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RE: ParametricPlot - a feature or a bug?
*To*: mathgroup at smc.vnet.net
*Subject*: [mg39459] RE: [mg39447] ParametricPlot - a feature or a bug?
*From*: "David Park" <djmp at earthlink.net>
*Date*: Mon, 17 Feb 2003 04:33:56 -0500 (EST)
*Sender*: owner-wri-mathgroup at wolfram.com
Vladimir,
Not a bug. ParametricPlot has a default for how many plot points and
subdivisions it will use.
Options[ParametricPlot, {PlotPoints, PlotDivision}]
{PlotDivision -> 30., PlotPoints -> 25}
Let's look at the most illustrative case. With...
plot1 =
ParametricPlot[{Cos[t], Sin[t]}, {t, 0, 500 Pi},
AspectRatio -> Automatic];
you obtain an inaccurate plot because you are only obtaining 3 or 4 points
each time you traverse the circle. If more PlotPoints are used a better plot
is obtained.
ParametricPlot[{Cos[t], Sin[t]}, {t, 0, 500 Pi},
PlotPoints -> 1000,
AspectRatio -> Automatic];
To understand better what is happening to your plot, let's extract the
points that Mathematica used and plot them.
pts = (First[plot1] /. Line[a_] :> a)[[1,1]];
Length[pts]
901
We have only 901 points for 250 circuits of the circle.
If just the points are plotted a fairly good circle is obtained.
Show[Graphics[
{Point /@ pts}],
AspectRatio -> Automatic];
If only the first 15 points are used to draw a line, then you can see how an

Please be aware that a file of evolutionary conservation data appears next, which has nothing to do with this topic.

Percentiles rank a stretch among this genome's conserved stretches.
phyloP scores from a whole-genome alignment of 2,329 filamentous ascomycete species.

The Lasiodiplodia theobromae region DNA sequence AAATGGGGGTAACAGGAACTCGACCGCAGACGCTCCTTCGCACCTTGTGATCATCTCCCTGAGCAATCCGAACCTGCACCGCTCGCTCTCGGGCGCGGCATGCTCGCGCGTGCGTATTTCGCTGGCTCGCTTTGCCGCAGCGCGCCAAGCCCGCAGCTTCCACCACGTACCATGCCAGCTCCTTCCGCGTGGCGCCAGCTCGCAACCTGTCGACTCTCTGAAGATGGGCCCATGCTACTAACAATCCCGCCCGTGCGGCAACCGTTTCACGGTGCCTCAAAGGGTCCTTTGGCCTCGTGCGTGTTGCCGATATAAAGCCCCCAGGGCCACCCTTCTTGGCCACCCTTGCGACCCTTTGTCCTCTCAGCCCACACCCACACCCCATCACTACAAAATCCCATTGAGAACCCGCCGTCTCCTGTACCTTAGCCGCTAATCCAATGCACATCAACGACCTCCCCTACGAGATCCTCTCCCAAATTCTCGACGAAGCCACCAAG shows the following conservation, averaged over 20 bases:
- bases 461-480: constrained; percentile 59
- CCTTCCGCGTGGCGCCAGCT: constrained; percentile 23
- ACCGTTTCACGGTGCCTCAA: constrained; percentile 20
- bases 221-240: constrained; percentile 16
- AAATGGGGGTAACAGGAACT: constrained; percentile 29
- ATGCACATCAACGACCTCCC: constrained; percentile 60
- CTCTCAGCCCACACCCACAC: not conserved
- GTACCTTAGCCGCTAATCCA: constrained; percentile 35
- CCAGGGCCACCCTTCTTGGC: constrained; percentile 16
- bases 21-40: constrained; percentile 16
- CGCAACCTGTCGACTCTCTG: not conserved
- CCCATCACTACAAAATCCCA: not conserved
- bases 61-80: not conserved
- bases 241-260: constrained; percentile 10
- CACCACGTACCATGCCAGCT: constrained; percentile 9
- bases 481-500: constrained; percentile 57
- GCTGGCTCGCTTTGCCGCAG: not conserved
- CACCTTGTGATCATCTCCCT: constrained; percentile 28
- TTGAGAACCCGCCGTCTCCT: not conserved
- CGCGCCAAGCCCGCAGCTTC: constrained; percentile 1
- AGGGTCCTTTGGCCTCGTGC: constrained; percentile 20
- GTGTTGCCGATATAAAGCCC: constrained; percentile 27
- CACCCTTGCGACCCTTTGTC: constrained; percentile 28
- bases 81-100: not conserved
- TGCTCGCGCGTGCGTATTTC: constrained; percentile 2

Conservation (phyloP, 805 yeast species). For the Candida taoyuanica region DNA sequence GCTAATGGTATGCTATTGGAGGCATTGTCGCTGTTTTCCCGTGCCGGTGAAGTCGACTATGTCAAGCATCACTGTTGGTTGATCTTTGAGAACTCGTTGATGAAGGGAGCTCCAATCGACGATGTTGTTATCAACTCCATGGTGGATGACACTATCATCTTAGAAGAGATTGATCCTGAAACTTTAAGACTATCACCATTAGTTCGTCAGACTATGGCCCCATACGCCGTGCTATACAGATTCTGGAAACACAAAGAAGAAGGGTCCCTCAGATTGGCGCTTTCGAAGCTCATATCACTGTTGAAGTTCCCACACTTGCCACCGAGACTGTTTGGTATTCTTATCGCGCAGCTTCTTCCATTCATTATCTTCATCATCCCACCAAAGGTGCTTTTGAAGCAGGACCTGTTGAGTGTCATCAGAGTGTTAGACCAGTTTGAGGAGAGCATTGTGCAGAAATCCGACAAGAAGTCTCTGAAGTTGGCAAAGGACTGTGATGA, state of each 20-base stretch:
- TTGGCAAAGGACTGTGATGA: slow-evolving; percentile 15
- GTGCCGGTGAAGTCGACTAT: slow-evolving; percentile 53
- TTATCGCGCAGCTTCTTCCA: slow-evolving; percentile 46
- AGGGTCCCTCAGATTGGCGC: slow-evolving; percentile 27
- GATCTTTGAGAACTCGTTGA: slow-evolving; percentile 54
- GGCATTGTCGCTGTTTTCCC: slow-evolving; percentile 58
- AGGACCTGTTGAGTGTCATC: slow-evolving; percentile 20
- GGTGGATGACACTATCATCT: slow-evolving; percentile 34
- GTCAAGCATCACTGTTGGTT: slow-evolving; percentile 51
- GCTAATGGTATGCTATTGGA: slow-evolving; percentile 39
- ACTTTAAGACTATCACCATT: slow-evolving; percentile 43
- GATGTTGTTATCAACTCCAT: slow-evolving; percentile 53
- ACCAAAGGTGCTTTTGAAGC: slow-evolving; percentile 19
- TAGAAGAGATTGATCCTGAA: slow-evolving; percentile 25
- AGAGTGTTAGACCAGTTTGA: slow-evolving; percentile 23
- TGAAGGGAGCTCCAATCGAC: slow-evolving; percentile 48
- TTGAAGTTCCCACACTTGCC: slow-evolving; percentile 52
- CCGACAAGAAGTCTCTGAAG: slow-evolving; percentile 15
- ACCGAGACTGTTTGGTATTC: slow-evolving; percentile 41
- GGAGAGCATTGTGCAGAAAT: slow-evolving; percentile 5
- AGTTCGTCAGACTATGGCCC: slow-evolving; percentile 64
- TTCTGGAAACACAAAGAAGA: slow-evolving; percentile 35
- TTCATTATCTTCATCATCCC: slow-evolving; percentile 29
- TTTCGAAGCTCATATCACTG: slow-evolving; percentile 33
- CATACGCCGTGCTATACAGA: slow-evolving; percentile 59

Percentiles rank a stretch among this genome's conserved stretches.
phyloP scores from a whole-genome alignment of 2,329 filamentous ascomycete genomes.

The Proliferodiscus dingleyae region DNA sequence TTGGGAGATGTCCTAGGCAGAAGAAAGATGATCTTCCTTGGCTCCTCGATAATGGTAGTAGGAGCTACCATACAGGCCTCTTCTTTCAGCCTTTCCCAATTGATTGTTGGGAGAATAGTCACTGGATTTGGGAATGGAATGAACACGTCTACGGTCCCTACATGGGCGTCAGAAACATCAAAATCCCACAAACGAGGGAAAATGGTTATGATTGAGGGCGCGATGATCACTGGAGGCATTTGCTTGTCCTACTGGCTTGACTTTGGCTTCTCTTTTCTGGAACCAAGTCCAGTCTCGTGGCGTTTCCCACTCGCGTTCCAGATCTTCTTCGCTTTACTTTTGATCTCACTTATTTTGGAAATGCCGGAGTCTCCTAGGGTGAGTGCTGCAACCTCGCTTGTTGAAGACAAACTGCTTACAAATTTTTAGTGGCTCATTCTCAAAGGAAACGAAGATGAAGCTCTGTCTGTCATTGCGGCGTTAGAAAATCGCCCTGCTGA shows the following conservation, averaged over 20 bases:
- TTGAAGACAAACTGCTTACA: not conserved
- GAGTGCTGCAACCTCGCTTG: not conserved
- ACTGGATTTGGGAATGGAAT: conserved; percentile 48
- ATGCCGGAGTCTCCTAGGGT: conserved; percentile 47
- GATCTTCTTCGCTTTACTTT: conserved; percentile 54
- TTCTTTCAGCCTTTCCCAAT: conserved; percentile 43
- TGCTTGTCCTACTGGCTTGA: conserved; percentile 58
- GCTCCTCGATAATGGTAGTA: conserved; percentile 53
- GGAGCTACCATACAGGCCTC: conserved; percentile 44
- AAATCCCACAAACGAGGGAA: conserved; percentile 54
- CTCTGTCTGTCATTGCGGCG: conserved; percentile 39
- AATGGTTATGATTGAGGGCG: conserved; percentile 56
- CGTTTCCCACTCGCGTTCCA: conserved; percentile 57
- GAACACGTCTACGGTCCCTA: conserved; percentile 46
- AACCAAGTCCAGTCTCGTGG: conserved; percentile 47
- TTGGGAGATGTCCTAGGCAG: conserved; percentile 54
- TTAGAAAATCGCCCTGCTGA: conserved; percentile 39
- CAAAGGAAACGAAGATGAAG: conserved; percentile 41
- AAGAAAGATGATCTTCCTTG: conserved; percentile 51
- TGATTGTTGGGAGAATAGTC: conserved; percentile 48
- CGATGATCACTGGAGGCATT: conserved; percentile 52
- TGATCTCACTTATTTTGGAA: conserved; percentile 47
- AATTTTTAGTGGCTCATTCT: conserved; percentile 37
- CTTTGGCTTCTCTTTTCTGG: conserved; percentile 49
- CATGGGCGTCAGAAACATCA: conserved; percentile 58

annular region will slowly be filled in.
I believe the same phenomenon explains all of your cases. If Mathematica
attempted to continue subdividing the plot until a smooth curve was
obtained, it could easily fall into an infinite recursion, for example when
the curve had a cusp.
It is up to the user to specify an appropriate domain and number of plot
points. Generally, better looking curves are obtained if regions are not
retraced.
David Park
djmp at earthlink.net
http://home.earthlink.net/~djmp/
From: Vladimir Bondarenko [mailto:vvb at mail.strace.net]
To: mathgroup at smc.vnet.net
Hello,
While trying to plot complex parametric plots with large values
of the parameter I run into a problem which boils down to the
following simple observation.
a) ParametricPlot[{Cos[t], Sin[t]}, {t, 0, 1 Pi}, AspectRatio -> Automatic];
A perfect circumference.
b) ParametricPlot[{Cos[t], Sin[t]}, {t, 0, 200 Pi}, AspectRatio ->
Automatic];
Instead of a circumference, not a very wide annulus.
c) ParametricPlot[{Cos[t], Sin[t]}, {t, 0, 500 Pi}, AspectRatio ->
Automatic];
An annulus which width is equal to the radius of the inner
circumference.
d) ParametricPlot[{Cos[t], Sin[t]}, {t, 0, 1000 Pi}, AspectRatio ->
Automatic];
A black ring with tiny white spots.
e) ParametricPlot[{Cos[t], Sin[t]}, {t, 0, 10^19 Pi}, AspectRatio ->
Automatic];
A funny net.
f) ParametricPlot[{Cos[t], Sin[t]}, {t, 0, 10^20 Pi}, AspectRatio ->
Automatic];
A segment.
g) ParametricPlot[{Cos[t], Sin[t]}, {t, 0, 10^26 Pi}, AspectRatio ->
Automatic];
Only the axes are shown. There is no graph itself.
Is (at least a part of the shown output) a feature or a bug?
(By the way, before answering why do not try to solve the same
problems with a couple of other systems? ;-)
Best wishes,
Vladimir Bondarenko
Mathematical and Production Director
Symbolic Testing Group
Web : No other my site is permitted to me to quote here
http://www.CAS-testing.org/ GEMM Project (95% ready)
Email: vvb at mail.strace.net
Voice: (380)-652-447325 Mon-Fri 6 a.m. - 3 p.m. GMT
ICQ : 173050619
Mail : 76 Zalesskaya Str, Simferopol, Crimea, Ukraine
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